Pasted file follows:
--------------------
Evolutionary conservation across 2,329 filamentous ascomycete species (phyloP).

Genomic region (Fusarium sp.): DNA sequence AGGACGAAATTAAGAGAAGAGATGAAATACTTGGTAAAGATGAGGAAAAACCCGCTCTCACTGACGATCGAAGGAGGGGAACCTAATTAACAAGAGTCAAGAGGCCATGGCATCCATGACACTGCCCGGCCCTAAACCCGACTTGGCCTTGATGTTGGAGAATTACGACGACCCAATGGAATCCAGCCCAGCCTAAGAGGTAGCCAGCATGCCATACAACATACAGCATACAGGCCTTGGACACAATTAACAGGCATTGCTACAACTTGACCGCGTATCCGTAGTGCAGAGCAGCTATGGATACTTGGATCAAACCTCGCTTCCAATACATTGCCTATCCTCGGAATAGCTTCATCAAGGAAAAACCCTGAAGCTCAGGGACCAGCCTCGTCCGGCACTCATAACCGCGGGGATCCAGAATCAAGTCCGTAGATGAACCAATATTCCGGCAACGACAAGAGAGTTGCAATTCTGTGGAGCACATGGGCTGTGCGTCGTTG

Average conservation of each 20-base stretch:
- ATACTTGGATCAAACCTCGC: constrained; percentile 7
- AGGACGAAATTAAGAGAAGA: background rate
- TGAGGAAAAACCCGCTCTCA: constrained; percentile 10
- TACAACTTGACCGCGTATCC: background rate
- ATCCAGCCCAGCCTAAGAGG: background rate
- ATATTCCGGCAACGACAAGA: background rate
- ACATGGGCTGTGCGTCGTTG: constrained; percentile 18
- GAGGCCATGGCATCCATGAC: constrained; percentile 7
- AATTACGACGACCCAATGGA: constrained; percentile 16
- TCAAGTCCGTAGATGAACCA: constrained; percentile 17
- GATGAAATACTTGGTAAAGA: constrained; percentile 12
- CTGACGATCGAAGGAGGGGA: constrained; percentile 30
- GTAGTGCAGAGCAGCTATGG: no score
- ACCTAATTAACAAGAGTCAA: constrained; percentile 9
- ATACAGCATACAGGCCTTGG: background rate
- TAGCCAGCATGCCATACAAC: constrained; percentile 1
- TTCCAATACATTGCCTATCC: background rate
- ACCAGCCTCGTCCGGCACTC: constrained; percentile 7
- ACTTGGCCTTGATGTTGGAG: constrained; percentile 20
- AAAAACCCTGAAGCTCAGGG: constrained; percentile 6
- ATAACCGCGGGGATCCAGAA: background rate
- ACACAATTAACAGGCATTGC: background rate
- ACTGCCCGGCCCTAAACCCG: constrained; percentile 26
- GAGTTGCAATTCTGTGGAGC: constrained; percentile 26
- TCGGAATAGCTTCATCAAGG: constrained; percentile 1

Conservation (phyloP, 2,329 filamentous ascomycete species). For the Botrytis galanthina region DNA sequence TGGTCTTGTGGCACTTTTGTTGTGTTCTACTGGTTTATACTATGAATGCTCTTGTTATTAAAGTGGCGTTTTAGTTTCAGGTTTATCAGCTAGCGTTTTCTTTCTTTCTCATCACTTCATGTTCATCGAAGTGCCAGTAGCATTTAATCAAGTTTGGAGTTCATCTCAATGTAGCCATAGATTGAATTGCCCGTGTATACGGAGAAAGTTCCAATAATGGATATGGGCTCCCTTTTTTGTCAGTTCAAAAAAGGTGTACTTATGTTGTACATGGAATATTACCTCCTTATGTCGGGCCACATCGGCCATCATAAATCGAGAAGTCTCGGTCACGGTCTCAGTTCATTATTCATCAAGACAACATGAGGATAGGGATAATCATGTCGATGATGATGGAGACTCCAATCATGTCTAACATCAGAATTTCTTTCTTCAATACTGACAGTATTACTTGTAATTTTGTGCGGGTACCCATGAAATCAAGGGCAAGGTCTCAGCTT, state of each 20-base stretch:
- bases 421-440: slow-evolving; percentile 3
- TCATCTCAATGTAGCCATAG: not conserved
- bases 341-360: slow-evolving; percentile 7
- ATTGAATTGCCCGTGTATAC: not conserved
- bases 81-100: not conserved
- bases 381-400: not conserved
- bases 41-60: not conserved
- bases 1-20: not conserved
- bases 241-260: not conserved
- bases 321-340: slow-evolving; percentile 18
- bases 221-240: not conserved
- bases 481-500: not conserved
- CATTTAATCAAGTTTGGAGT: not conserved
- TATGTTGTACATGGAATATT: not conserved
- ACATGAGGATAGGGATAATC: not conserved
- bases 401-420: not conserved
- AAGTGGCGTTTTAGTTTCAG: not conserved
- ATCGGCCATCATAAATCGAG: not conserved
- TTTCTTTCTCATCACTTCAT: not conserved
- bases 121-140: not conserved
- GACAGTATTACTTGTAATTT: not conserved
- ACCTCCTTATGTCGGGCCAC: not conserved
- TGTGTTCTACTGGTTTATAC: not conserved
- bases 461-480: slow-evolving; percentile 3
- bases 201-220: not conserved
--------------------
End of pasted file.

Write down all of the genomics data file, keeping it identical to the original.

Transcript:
Evolutionary conservation across 2,329 filamentous ascomycete species (phyloP).

Genomic region (Fusarium sp.): DNA sequence AGGACGAAATTAAGAGAAGAGATGAAATACTTGGTAAAGATGAGGAAAAACCCGCTCTCACTGACGATCGAAGGAGGGGAACCTAATTAACAAGAGTCAAGAGGCCATGGCATCCATGACACTGCCCGGCCCTAAACCCGACTTGGCCTTGATGTTGGAGAATTACGACGACCCAATGGAATCCAGCCCAGCCTAAGAGGTAGCCAGCATGCCATACAACATACAGCATACAGGCCTTGGACACAATTAACAGGCATTGCTACAACTTGACCGCGTATCCGTAGTGCAGAGCAGCTATGGATACTTGGATCAAACCTCGCTTCCAATACATTGCCTATCCTCGGAATAGCTTCATCAAGGAAAAACCCTGAAGCTCAGGGACCAGCCTCGTCCGGCACTCATAACCGCGGGGATCCAGAATCAAGTCCGTAGATGAACCAATATTCCGGCAACGACAAGAGAGTTGCAATTCTGTGGAGCACATGGGCTGTGCGTCGTTG

Average conservation of each 20-base stretch:
- ATACTTGGATCAAACCTCGC: constrained; percentile 7
- AGGACGAAATTAAGAGAAGA: background rate
- TGAGGAAAAACCCGCTCTCA: constrained; percentile 10
- TACAACTTGACCGCGTATCC: background rate
- ATCCAGCCCAGCCTAAGAGG: background rate
- ATATTCCGGCAACGACAAGA: background rate
- ACATGGGCTGTGCGTCGTTG: constrained; percentile 18
- GAGGCCATGGCATCCATGAC: constrained; percentile 7
- AATTACGACGACCCAATGGA: constrained; percentile 16
- TCAAGTCCGTAGATGAACCA: constrained; percentile 17
- GATGAAATACTTGGTAAAGA: constrained; percentile 12
- CTGACGATCGAAGGAGGGGA: constrained; percentile 30
- GTAGTGCAGAGCAGCTATGG: no score
- ACCTAATTAACAAGAGTCAA: constrained; percentile 9
- ATACAGCATACAGGCCTTGG: background rate
- TAGCCAGCATGCCATACAAC: constrained; percentile 1
- TTCCAATACATTGCCTATCC: background rate
- ACCAGCCTCGTCCGGCACTC: constrained; percentile 7
- ACTTGGCCTTGATGTTGGAG: constrained; percentile 20
- AAAAACCCTGAAGCTCAGGG: constrained; percentile 6
- ATAACCGCGGGGATCCAGAA: background rate
- ACACAATTAACAGGCATTGC: background rate
- ACTGCCCGGCCCTAAACCCG: constrained; percentile 26
- GAGTTGCAATTCTGTGGAGC: constrained; percentile 26
- TCGGAATAGCTTCATCAAGG: constrained; percentile 1

Conservation (phyloP, 2,329 filamentous ascomycete species). For the Botrytis galanthina region DNA sequence TGGTCTTGTGGCACTTTTGTTGTGTTCTACTGGTTTATACTATGAATGCTCTTGTTATTAAAGTGGCGTTTTAGTTTCAGGTTTATCAGCTAGCGTTTTCTTTCTTTCTCATCACTTCATGTTCATCGAAGTGCCAGTAGCATTTAATCAAGTTTGGAGTTCATCTCAATGTAGCCATAGATTGAATTGCCCGTGTATACGGAGAAAGTTCCAATAATGGATATGGGCTCCCTTTTTTGTCAGTTCAAAAAAGGTGTACTTATGTTGTACATGGAATATTACCTCCTTATGTCGGGCCACATCGGCCATCATAAATCGAGAAGTCTCGGTCACGGTCTCAGTTCATTATTCATCAAGACAACATGAGGATAGGGATAATCATGTCGATGATGATGGAGACTCCAATCATGTCTAACATCAGAATTTCTTTCTTCAATACTGACAGTATTACTTGTAATTTTGTGCGGGTACCCATGAAATCAAGGGCAAGGTCTCAGCTT, state of each 20-base stretch:
- bases 421-440: slow-evolving; percentile 3
- TCATCTCAATGTAGCCATAG: not conserved
- bases 341-360: slow-evolving; percentile 7
- ATTGAATTGCCCGTGTATAC: not conserved
- bases 81-100: not conserved
- bases 381-400: not conserved
- bases 41-60: not conserved
- bases 1-20: not conserved
- bases 241-260: not conserved
- bases 321-340: slow-evolving; percentile 18
- bases 221-240: not conserved
- bases 481-500: not conserved
- CATTTAATCAAGTTTGGAGT: not conserved
- TATGTTGTACATGGAATATT: not conserved
- ACATGAGGATAGGGATAATC: not conserved
- bases 401-420: not conserved
- AAGTGGCGTTTTAGTTTCAG: not conserved
- ATCGGCCATCATAAATCGAG: not conserved
- TTTCTTTCTCATCACTTCAT: not conserved
- bases 121-140: not conserved
- GACAGTATTACTTGTAATTT: not conserved
- ACCTCCTTATGTCGGGCCAC: not conserved
- TGTGTTCTACTGGTTTATAC: not conserved
- bases 461-480: slow-evolving; percentile 3
- bases 201-220: not conserved